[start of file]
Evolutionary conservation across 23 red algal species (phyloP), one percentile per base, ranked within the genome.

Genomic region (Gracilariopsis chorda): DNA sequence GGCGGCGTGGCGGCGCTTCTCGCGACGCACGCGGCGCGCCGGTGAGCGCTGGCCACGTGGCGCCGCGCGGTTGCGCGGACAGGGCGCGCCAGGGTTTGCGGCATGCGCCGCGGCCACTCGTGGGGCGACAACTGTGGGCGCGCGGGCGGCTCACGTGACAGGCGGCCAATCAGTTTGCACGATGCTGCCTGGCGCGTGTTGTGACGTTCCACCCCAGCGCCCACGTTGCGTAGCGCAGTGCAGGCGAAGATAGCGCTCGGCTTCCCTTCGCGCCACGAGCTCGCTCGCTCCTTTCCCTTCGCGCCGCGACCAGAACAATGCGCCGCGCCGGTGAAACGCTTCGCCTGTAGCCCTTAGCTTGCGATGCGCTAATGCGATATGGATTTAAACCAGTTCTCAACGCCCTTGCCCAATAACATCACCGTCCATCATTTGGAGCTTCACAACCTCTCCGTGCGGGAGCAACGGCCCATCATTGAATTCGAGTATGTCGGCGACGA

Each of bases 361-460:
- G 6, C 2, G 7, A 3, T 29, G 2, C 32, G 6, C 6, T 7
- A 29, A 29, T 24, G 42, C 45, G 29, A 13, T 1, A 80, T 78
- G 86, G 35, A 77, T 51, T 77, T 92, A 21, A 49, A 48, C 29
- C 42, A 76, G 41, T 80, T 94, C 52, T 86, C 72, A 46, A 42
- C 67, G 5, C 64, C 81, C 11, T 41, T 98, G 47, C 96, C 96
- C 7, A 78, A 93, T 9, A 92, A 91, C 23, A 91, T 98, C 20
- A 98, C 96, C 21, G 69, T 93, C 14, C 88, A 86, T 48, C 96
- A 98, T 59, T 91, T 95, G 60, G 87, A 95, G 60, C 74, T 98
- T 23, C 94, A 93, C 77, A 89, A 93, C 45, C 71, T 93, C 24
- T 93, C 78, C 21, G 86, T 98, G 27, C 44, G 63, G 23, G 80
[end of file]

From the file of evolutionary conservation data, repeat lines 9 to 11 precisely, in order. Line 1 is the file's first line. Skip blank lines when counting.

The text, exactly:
- C 7, A 78, A 93, T 9, A 92, A 91, C 23, A 91, T 98, C 20
- A 98, C 96, C 21, G 69, T 93, C 14, C 88, A 86, T 48, C 96
- A 98, T 59, T 91, T 95, G 60, G 87, A 95, G 60, C 74, T 98